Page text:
When Facebook rolled out "Messenger Kids," an IM product aimed at the 6-and-up set, it trumpeted that during the product's 18-month development cycle, it had been evaluated by child development experts in order to "safeguard" the young children it was targeting from harm.
Facebook did not reveal that many of those experts were funded by Facebook.
Meanwhile, the foremost independent experts in kids and digital media — organizations like Common Sense Media and Campaign for a Commercial Free Childhood — were notified of the product shortly before its launch, and after it was too late for their feedback to affect the product design.
One Facebook post said the company had "collaborated" with the National PTA, but it did not mention Facebook's financial ties to the group, or others among its advisers. The National PTA says Facebook donated money for the first time in 2017, which the organization used to fund a survey and roundtables. Facebook says it previously donated "small amounts" unrelated to the app to Blue Star Families, a nonprofit for military families. Facebook funded the research at New Mexico State. At least seven members of Facebook 13-person advisory board have some kind of financial tie to the company. In 2017, Facebook donated money to Family Online Safety Institute, which has two representatives on the board, as well as Connect Safely, the Yale Center for Emotional Intelligence, and Telefono Azzurro, which each have one representative on the board. In 2017, Facebook also donated at least $50,000 to MediaSmarts, which has two members on the board. One board member, former Sesame Workshop executive Lewis Bernstein, now works as a consultant advising Facebook on developing content for teens, unrelated to Messenger Kids. Bernstein and other board members have gone on to write op-eds in The Hill and the San Jose Mercury News supporting Facebook's app. WIRED previously reported that Facebook had donated to FOSI, Connect Safely, and MediaSmarts.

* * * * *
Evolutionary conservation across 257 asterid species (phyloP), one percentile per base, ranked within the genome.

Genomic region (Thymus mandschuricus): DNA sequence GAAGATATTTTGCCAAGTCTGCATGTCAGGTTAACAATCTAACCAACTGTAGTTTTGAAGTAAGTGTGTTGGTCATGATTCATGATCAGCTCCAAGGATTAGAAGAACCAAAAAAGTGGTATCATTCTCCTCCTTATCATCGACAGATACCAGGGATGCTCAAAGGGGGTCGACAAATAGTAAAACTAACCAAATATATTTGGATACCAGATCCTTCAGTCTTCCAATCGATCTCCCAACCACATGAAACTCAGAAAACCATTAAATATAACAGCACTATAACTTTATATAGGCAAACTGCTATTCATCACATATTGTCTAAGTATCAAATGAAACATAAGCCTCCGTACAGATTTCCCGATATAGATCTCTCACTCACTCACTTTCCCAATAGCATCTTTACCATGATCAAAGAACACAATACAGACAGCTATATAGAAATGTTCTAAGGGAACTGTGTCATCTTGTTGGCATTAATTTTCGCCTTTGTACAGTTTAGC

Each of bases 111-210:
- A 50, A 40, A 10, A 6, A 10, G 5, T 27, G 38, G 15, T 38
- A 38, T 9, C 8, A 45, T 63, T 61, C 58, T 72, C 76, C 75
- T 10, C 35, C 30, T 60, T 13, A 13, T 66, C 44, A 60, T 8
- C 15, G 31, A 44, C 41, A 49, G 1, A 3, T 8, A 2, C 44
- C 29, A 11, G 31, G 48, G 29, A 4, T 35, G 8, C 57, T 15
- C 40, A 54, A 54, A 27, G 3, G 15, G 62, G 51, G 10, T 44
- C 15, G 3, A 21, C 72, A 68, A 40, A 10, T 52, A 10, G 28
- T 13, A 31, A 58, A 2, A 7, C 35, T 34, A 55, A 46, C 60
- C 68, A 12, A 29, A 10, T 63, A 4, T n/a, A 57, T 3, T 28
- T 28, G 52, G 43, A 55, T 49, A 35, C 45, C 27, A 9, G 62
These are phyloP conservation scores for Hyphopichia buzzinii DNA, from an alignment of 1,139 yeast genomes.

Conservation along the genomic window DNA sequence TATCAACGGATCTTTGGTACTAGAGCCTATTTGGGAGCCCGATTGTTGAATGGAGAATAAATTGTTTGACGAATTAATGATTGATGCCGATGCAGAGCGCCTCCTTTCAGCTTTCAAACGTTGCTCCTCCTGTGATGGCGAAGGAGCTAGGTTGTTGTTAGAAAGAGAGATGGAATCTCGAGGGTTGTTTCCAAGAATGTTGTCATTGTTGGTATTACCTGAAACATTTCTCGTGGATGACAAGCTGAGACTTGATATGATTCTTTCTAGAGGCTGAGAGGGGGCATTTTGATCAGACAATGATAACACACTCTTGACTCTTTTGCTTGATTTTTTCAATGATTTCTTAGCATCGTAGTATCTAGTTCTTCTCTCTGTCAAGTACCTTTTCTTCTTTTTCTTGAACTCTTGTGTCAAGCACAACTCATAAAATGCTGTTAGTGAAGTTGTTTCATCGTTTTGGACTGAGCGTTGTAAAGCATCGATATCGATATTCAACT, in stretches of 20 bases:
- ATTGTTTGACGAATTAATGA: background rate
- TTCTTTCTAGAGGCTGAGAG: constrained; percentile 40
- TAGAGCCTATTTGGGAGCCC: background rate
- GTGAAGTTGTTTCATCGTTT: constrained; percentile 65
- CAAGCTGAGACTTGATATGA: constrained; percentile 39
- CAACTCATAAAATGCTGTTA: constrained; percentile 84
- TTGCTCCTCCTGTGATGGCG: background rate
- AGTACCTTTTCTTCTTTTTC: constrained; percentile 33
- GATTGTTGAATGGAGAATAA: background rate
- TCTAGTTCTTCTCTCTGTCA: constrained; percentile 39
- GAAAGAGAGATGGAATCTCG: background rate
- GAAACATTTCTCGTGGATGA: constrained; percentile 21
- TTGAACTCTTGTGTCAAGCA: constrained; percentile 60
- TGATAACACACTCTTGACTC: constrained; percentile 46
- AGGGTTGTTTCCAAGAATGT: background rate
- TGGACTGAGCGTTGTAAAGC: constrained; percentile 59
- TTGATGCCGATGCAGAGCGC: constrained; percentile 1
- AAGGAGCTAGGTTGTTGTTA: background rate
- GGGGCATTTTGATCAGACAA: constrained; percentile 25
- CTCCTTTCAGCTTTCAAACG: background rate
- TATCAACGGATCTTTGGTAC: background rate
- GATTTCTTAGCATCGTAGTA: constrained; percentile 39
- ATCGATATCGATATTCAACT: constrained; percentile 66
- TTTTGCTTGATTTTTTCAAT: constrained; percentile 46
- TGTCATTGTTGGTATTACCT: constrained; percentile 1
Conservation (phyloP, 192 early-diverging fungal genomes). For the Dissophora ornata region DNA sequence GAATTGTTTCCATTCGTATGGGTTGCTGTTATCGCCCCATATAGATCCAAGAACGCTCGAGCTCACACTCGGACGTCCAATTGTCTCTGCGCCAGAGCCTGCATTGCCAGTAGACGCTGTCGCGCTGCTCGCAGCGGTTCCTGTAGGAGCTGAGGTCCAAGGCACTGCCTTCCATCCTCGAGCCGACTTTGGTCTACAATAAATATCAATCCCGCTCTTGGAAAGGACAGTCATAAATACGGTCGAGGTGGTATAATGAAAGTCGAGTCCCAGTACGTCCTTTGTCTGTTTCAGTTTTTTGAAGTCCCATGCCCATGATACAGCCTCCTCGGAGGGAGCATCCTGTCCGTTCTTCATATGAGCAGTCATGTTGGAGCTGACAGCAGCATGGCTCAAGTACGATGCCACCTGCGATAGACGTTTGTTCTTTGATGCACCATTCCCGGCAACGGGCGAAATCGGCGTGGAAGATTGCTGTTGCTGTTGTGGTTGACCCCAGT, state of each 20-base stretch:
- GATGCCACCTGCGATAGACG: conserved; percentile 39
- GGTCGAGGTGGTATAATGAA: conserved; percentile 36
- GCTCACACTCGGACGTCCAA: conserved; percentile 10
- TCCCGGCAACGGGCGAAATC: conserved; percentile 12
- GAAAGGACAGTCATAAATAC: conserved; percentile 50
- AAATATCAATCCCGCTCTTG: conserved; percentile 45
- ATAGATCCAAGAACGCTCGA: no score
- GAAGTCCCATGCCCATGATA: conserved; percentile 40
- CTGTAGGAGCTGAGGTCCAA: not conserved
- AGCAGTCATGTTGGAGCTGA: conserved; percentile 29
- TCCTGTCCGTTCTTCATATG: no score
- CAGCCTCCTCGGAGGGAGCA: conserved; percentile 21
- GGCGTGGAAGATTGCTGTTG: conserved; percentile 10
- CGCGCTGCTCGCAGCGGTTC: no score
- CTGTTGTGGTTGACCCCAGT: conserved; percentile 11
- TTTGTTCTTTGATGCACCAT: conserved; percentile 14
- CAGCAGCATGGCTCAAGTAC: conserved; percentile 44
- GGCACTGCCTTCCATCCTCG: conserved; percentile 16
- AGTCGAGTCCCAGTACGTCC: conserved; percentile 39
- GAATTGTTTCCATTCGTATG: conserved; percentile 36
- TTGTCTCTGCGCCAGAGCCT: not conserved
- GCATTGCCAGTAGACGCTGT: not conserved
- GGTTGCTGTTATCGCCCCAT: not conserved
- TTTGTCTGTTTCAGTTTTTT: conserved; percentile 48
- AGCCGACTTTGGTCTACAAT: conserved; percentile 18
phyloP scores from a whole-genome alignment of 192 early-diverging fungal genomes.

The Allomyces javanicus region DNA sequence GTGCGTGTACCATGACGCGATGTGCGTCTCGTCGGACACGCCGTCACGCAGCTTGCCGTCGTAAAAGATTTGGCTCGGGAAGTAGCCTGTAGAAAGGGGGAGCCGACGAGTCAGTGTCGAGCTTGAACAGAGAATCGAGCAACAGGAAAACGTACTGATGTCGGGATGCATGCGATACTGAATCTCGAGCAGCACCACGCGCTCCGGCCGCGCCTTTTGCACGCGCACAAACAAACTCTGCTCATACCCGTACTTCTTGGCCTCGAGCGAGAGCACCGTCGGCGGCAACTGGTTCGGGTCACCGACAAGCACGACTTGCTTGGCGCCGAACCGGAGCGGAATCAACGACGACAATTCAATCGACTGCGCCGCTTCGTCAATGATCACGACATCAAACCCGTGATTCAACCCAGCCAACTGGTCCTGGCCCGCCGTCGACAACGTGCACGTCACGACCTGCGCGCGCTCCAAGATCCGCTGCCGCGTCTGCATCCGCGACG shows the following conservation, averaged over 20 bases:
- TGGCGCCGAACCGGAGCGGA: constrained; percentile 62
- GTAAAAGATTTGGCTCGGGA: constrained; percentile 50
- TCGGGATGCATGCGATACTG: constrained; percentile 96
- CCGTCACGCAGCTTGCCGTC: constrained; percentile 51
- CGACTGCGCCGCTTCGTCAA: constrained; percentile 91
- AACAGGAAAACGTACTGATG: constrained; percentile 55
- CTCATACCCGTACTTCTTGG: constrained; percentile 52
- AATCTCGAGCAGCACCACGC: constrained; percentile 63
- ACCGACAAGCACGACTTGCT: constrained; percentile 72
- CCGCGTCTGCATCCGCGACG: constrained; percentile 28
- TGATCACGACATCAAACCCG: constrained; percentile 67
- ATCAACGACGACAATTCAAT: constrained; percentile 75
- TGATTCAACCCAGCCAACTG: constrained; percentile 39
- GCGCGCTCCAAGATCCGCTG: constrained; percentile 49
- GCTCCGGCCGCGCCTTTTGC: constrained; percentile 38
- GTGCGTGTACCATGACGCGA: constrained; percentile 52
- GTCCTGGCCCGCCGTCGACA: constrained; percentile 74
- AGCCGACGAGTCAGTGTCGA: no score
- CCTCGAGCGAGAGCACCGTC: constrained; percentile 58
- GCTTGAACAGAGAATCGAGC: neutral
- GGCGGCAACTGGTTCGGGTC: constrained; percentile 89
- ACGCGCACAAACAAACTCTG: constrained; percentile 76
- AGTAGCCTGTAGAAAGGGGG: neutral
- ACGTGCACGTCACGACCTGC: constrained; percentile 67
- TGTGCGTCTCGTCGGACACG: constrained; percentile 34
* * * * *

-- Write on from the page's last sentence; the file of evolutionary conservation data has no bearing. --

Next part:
"There was no attempt to not be upfront about it," says Davis, the Facebook executive. Many of the groups on the Messenger Kids advisory board are also on Facebook's safety advisory board, which was created in 2009. Davis says that Facebook's financial support for safety board members has previously been reported. "We've had that conversation publicly many, many times," she says. The board is featured at the top of Facebook's Safety Center, without disclosing that some members receive funding. On a linked page, the company says, "Facebook consults" with these organizations. In a statement, Davis says, "we do not want there to be a financial burden to working with Facebook." She says the company sometimes provides "funding to cover programmatic or logistics expenses" of partner organizations.
Facebook Funded Most of the Experts Who Vetted Messenger Kids [Nitasha Tiku/Wired]